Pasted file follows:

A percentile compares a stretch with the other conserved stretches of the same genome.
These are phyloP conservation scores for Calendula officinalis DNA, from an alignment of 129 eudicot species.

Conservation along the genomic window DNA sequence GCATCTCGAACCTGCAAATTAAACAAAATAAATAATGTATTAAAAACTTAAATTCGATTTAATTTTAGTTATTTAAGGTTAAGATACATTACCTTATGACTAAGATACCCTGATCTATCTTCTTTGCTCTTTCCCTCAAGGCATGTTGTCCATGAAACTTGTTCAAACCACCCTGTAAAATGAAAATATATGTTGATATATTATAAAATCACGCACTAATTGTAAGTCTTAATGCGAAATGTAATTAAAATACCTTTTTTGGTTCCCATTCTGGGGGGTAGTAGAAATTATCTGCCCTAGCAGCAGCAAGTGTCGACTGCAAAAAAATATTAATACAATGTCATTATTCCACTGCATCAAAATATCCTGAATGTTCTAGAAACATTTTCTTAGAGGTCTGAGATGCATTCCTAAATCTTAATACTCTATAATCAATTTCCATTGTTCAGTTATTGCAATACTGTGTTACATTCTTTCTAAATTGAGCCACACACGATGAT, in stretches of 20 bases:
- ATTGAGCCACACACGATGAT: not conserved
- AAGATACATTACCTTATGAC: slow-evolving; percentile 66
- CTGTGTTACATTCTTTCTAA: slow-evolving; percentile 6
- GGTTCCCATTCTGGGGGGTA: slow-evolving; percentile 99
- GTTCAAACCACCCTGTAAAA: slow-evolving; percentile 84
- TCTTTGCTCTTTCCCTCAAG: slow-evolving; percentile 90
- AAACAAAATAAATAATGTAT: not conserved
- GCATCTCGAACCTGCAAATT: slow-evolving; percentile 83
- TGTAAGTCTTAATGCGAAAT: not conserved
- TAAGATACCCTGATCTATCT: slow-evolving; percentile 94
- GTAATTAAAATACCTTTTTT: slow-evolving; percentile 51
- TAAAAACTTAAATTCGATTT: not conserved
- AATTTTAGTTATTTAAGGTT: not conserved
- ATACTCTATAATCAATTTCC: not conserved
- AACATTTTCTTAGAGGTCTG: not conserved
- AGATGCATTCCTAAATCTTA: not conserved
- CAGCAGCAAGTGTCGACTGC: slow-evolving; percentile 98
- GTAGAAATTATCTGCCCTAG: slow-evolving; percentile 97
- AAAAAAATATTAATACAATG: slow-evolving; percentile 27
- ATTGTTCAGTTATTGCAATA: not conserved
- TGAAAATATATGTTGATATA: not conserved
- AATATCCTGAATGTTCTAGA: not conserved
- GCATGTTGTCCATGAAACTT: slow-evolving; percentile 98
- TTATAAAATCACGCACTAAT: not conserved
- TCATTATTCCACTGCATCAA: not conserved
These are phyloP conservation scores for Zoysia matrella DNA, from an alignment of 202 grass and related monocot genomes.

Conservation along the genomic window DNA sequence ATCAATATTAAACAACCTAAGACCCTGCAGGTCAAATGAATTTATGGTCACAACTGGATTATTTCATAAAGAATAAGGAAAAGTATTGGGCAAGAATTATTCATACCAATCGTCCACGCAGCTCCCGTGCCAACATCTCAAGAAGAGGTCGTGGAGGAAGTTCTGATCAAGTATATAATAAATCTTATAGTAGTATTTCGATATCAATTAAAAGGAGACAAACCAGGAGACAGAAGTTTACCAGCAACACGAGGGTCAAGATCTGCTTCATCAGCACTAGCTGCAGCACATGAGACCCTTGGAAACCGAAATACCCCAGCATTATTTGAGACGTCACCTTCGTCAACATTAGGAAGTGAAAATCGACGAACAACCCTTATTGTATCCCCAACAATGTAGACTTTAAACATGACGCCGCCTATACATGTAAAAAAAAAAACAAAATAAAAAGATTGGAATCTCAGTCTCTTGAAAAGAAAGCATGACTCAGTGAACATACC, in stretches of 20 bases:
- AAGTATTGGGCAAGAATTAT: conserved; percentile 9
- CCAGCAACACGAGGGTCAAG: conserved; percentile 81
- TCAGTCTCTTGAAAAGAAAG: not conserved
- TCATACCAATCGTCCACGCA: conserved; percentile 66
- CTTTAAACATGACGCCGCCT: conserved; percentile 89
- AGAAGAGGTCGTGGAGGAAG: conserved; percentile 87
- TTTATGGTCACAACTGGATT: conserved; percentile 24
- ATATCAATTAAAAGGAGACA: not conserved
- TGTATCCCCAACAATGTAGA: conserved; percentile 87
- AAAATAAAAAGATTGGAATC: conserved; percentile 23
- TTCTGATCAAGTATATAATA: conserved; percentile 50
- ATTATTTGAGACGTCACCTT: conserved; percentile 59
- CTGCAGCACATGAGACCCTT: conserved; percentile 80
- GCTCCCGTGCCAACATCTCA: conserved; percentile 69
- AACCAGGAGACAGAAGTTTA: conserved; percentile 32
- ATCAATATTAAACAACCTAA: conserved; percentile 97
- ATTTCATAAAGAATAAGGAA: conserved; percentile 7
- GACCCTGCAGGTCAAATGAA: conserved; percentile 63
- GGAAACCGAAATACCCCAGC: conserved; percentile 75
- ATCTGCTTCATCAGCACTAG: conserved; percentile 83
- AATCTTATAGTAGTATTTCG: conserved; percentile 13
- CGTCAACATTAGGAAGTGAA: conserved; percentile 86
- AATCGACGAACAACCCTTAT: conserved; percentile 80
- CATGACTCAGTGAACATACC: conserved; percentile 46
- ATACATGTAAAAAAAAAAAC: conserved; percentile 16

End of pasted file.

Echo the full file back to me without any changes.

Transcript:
A percentile compares a stretch with the other conserved stretches of the same genome.
These are phyloP conservation scores for Calendula officinalis DNA, from an alignment of 129 eudicot species.

Conservation along the genomic window DNA sequence GCATCTCGAACCTGCAAATTAAACAAAATAAATAATGTATTAAAAACTTAAATTCGATTTAATTTTAGTTATTTAAGGTTAAGATACATTACCTTATGACTAAGATACCCTGATCTATCTTCTTTGCTCTTTCCCTCAAGGCATGTTGTCCATGAAACTTGTTCAAACCACCCTGTAAAATGAAAATATATGTTGATATATTATAAAATCACGCACTAATTGTAAGTCTTAATGCGAAATGTAATTAAAATACCTTTTTTGGTTCCCATTCTGGGGGGTAGTAGAAATTATCTGCCCTAGCAGCAGCAAGTGTCGACTGCAAAAAAATATTAATACAATGTCATTATTCCACTGCATCAAAATATCCTGAATGTTCTAGAAACATTTTCTTAGAGGTCTGAGATGCATTCCTAAATCTTAATACTCTATAATCAATTTCCATTGTTCAGTTATTGCAATACTGTGTTACATTCTTTCTAAATTGAGCCACACACGATGAT, in stretches of 20 bases:
- ATTGAGCCACACACGATGAT: not conserved
- AAGATACATTACCTTATGAC: slow-evolving; percentile 66
- CTGTGTTACATTCTTTCTAA: slow-evolving; percentile 6
- GGTTCCCATTCTGGGGGGTA: slow-evolving; percentile 99
- GTTCAAACCACCCTGTAAAA: slow-evolving; percentile 84
- TCTTTGCTCTTTCCCTCAAG: slow-evolving; percentile 90
- AAACAAAATAAATAATGTAT: not conserved
- GCATCTCGAACCTGCAAATT: slow-evolving; percentile 83
- TGTAAGTCTTAATGCGAAAT: not conserved
- TAAGATACCCTGATCTATCT: slow-evolving; percentile 94
- GTAATTAAAATACCTTTTTT: slow-evolving; percentile 51
- TAAAAACTTAAATTCGATTT: not conserved
- AATTTTAGTTATTTAAGGTT: not conserved
- ATACTCTATAATCAATTTCC: not conserved
- AACATTTTCTTAGAGGTCTG: not conserved
- AGATGCATTCCTAAATCTTA: not conserved
- CAGCAGCAAGTGTCGACTGC: slow-evolving; percentile 98
- GTAGAAATTATCTGCCCTAG: slow-evolving; percentile 97
- AAAAAAATATTAATACAATG: slow-evolving; percentile 27
- ATTGTTCAGTTATTGCAATA: not conserved
- TGAAAATATATGTTGATATA: not conserved
- AATATCCTGAATGTTCTAGA: not conserved
- GCATGTTGTCCATGAAACTT: slow-evolving; percentile 98
- TTATAAAATCACGCACTAAT: not conserved
- TCATTATTCCACTGCATCAA: not conserved
These are phyloP conservation scores for Zoysia matrella DNA, from an alignment of 202 grass and related monocot genomes.

Conservation along the genomic window DNA sequence ATCAATATTAAACAACCTAAGACCCTGCAGGTCAAATGAATTTATGGTCACAACTGGATTATTTCATAAAGAATAAGGAAAAGTATTGGGCAAGAATTATTCATACCAATCGTCCACGCAGCTCCCGTGCCAACATCTCAAGAAGAGGTCGTGGAGGAAGTTCTGATCAAGTATATAATAAATCTTATAGTAGTATTTCGATATCAATTAAAAGGAGACAAACCAGGAGACAGAAGTTTACCAGCAACACGAGGGTCAAGATCTGCTTCATCAGCACTAGCTGCAGCACATGAGACCCTTGGAAACCGAAATACCCCAGCATTATTTGAGACGTCACCTTCGTCAACATTAGGAAGTGAAAATCGACGAACAACCCTTATTGTATCCCCAACAATGTAGACTTTAAACATGACGCCGCCTATACATGTAAAAAAAAAAACAAAATAAAAAGATTGGAATCTCAGTCTCTTGAAAAGAAAGCATGACTCAGTGAACATACC, in stretches of 20 bases:
- AAGTATTGGGCAAGAATTAT: conserved; percentile 9
- CCAGCAACACGAGGGTCAAG: conserved; percentile 81
- TCAGTCTCTTGAAAAGAAAG: not conserved
- TCATACCAATCGTCCACGCA: conserved; percentile 66
- CTTTAAACATGACGCCGCCT: conserved; percentile 89
- AGAAGAGGTCGTGGAGGAAG: conserved; percentile 87
- TTTATGGTCACAACTGGATT: conserved; percentile 24
- ATATCAATTAAAAGGAGACA: not conserved
- TGTATCCCCAACAATGTAGA: conserved; percentile 87
- AAAATAAAAAGATTGGAATC: conserved; percentile 23
- TTCTGATCAAGTATATAATA: conserved; percentile 50
- ATTATTTGAGACGTCACCTT: conserved; percentile 59
- CTGCAGCACATGAGACCCTT: conserved; percentile 80
- GCTCCCGTGCCAACATCTCA: conserved; percentile 69
- AACCAGGAGACAGAAGTTTA: conserved; percentile 32
- ATCAATATTAAACAACCTAA: conserved; percentile 97
- ATTTCATAAAGAATAAGGAA: conserved; percentile 7
- GACCCTGCAGGTCAAATGAA: conserved; percentile 63
- GGAAACCGAAATACCCCAGC: conserved; percentile 75
- ATCTGCTTCATCAGCACTAG: conserved; percentile 83
- AATCTTATAGTAGTATTTCG: conserved; percentile 13
- CGTCAACATTAGGAAGTGAA: conserved; percentile 86
- AATCGACGAACAACCCTTAT: conserved; percentile 80
- CATGACTCAGTGAACATACC: conserved; percentile 46
- ATACATGTAAAAAAAAAAAC: conserved; percentile 16